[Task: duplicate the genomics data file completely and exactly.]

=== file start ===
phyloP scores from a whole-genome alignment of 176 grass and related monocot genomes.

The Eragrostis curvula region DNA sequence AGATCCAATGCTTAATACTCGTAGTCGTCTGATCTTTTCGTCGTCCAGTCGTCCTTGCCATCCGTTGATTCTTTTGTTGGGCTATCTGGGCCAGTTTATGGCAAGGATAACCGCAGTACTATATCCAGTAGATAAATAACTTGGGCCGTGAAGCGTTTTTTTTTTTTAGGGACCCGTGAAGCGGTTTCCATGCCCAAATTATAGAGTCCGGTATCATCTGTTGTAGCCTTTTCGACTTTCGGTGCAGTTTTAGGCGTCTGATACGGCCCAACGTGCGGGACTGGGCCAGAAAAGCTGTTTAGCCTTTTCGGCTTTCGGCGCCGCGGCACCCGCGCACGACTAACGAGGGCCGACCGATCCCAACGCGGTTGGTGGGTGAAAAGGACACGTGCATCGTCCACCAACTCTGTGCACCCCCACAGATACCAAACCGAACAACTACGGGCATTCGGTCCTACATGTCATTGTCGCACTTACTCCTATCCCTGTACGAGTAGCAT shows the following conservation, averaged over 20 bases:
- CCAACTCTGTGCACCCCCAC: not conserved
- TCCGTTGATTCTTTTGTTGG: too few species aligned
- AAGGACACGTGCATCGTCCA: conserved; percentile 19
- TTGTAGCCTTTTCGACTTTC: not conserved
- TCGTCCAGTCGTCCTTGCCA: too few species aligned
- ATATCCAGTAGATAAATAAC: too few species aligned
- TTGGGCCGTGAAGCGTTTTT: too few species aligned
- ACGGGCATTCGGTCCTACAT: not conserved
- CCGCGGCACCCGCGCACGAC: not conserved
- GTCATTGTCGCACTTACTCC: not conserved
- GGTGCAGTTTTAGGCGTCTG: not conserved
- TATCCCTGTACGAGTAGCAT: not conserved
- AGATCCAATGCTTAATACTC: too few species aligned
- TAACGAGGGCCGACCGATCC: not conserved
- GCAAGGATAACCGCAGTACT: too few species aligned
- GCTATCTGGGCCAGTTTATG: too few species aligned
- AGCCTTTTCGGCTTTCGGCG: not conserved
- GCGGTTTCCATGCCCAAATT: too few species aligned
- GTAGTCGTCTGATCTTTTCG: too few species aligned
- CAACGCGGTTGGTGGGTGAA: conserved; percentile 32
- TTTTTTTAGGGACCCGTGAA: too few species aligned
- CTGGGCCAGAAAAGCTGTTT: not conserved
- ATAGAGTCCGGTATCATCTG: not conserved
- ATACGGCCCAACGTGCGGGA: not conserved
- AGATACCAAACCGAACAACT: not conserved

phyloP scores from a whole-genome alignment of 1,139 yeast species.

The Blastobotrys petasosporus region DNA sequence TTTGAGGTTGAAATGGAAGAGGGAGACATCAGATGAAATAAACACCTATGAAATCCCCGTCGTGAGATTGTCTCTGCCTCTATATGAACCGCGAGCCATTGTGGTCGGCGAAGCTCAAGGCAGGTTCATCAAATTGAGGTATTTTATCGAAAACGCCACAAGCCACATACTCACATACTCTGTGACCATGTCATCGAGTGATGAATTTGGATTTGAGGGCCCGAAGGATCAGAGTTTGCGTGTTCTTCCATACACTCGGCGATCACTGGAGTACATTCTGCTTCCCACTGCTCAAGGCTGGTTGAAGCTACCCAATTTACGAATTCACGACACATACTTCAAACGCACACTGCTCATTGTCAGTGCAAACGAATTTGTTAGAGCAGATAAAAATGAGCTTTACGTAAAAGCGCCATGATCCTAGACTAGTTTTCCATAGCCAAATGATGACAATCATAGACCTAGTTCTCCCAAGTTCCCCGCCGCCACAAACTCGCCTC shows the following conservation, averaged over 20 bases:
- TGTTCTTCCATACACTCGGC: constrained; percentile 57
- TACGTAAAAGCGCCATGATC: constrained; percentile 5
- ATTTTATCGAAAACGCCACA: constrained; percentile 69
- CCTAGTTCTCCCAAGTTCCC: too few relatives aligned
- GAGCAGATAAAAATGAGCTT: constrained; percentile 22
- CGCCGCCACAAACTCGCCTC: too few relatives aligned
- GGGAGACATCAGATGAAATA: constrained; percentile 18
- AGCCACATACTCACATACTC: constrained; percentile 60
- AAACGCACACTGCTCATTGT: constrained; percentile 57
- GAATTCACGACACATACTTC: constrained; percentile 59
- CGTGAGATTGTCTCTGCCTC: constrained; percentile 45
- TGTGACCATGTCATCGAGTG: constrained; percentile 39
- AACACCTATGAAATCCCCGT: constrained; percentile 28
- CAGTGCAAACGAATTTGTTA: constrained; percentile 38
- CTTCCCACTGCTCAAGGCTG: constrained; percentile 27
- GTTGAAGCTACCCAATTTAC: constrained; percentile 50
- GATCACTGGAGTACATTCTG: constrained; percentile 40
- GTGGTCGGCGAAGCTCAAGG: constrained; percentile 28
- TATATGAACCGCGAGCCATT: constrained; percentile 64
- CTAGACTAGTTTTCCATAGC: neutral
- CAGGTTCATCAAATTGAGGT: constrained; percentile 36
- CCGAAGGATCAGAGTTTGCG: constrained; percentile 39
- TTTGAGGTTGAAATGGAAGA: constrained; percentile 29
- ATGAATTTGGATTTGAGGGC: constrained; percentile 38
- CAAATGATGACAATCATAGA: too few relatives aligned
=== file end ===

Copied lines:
phyloP scores from a whole-genome alignment of 176 grass and related monocot genomes.

The Eragrostis curvula region DNA sequence AGATCCAATGCTTAATACTCGTAGTCGTCTGATCTTTTCGTCGTCCAGTCGTCCTTGCCATCCGTTGATTCTTTTGTTGGGCTATCTGGGCCAGTTTATGGCAAGGATAACCGCAGTACTATATCCAGTAGATAAATAACTTGGGCCGTGAAGCGTTTTTTTTTTTTAGGGACCCGTGAAGCGGTTTCCATGCCCAAATTATAGAGTCCGGTATCATCTGTTGTAGCCTTTTCGACTTTCGGTGCAGTTTTAGGCGTCTGATACGGCCCAACGTGCGGGACTGGGCCAGAAAAGCTGTTTAGCCTTTTCGGCTTTCGGCGCCGCGGCACCCGCGCACGACTAACGAGGGCCGACCGATCCCAACGCGGTTGGTGGGTGAAAAGGACACGTGCATCGTCCACCAACTCTGTGCACCCCCACAGATACCAAACCGAACAACTACGGGCATTCGGTCCTACATGTCATTGTCGCACTTACTCCTATCCCTGTACGAGTAGCAT shows the following conservation, averaged over 20 bases:
- CCAACTCTGTGCACCCCCAC: not conserved
- TCCGTTGATTCTTTTGTTGG: too few species aligned
- AAGGACACGTGCATCGTCCA: conserved; percentile 19
- TTGTAGCCTTTTCGACTTTC: not conserved
- TCGTCCAGTCGTCCTTGCCA: too few species aligned
- ATATCCAGTAGATAAATAAC: too few species aligned
- TTGGGCCGTGAAGCGTTTTT: too few species aligned
- ACGGGCATTCGGTCCTACAT: not conserved
- CCGCGGCACCCGCGCACGAC: not conserved
- GTCATTGTCGCACTTACTCC: not conserved
- GGTGCAGTTTTAGGCGTCTG: not conserved
- TATCCCTGTACGAGTAGCAT: not conserved
- AGATCCAATGCTTAATACTC: too few species aligned
- TAACGAGGGCCGACCGATCC: not conserved
- GCAAGGATAACCGCAGTACT: too few species aligned
- GCTATCTGGGCCAGTTTATG: too few species aligned
- AGCCTTTTCGGCTTTCGGCG: not conserved
- GCGGTTTCCATGCCCAAATT: too few species aligned
- GTAGTCGTCTGATCTTTTCG: too few species aligned
- CAACGCGGTTGGTGGGTGAA: conserved; percentile 32
- TTTTTTTAGGGACCCGTGAA: too few species aligned
- CTGGGCCAGAAAAGCTGTTT: not conserved
- ATAGAGTCCGGTATCATCTG: not conserved
- ATACGGCCCAACGTGCGGGA: not conserved
- AGATACCAAACCGAACAACT: not conserved

phyloP scores from a whole-genome alignment of 1,139 yeast species.

The Blastobotrys petasosporus region DNA sequence TTTGAGGTTGAAATGGAAGAGGGAGACATCAGATGAAATAAACACCTATGAAATCCCCGTCGTGAGATTGTCTCTGCCTCTATATGAACCGCGAGCCATTGTGGTCGGCGAAGCTCAAGGCAGGTTCATCAAATTGAGGTATTTTATCGAAAACGCCACAAGCCACATACTCACATACTCTGTGACCATGTCATCGAGTGATGAATTTGGATTTGAGGGCCCGAAGGATCAGAGTTTGCGTGTTCTTCCATACACTCGGCGATCACTGGAGTACATTCTGCTTCCCACTGCTCAAGGCTGGTTGAAGCTACCCAATTTACGAATTCACGACACATACTTCAAACGCACACTGCTCATTGTCAGTGCAAACGAATTTGTTAGAGCAGATAAAAATGAGCTTTACGTAAAAGCGCCATGATCCTAGACTAGTTTTCCATAGCCAAATGATGACAATCATAGACCTAGTTCTCCCAAGTTCCCCGCCGCCACAAACTCGCCTC shows the following conservation, averaged over 20 bases:
- TGTTCTTCCATACACTCGGC: constrained; percentile 57
- TACGTAAAAGCGCCATGATC: constrained; percentile 5
- ATTTTATCGAAAACGCCACA: constrained; percentile 69
- CCTAGTTCTCCCAAGTTCCC: too few relatives aligned
- GAGCAGATAAAAATGAGCTT: constrained; percentile 22
- CGCCGCCACAAACTCGCCTC: too few relatives aligned
- GGGAGACATCAGATGAAATA: constrained; percentile 18
- AGCCACATACTCACATACTC: constrained; percentile 60
- AAACGCACACTGCTCATTGT: constrained; percentile 57
- GAATTCACGACACATACTTC: constrained; percentile 59
- CGTGAGATTGTCTCTGCCTC: constrained; percentile 45
- TGTGACCATGTCATCGAGTG: constrained; percentile 39
- AACACCTATGAAATCCCCGT: constrained; percentile 28
- CAGTGCAAACGAATTTGTTA: constrained; percentile 38
- CTTCCCACTGCTCAAGGCTG: constrained; percentile 27
- GTTGAAGCTACCCAATTTAC: constrained; percentile 50
- GATCACTGGAGTACATTCTG: constrained; percentile 40
- GTGGTCGGCGAAGCTCAAGG: constrained; percentile 28
- TATATGAACCGCGAGCCATT: constrained; percentile 64
- CTAGACTAGTTTTCCATAGC: neutral
- CAGGTTCATCAAATTGAGGT: constrained; percentile 36
- CCGAAGGATCAGAGTTTGCG: constrained; percentile 39
- TTTGAGGTTGAAATGGAAGA: constrained; percentile 29
- ATGAATTTGGATTTGAGGGC: constrained; percentile 38
- CAAATGATGACAATCATAGA: too few relatives aligned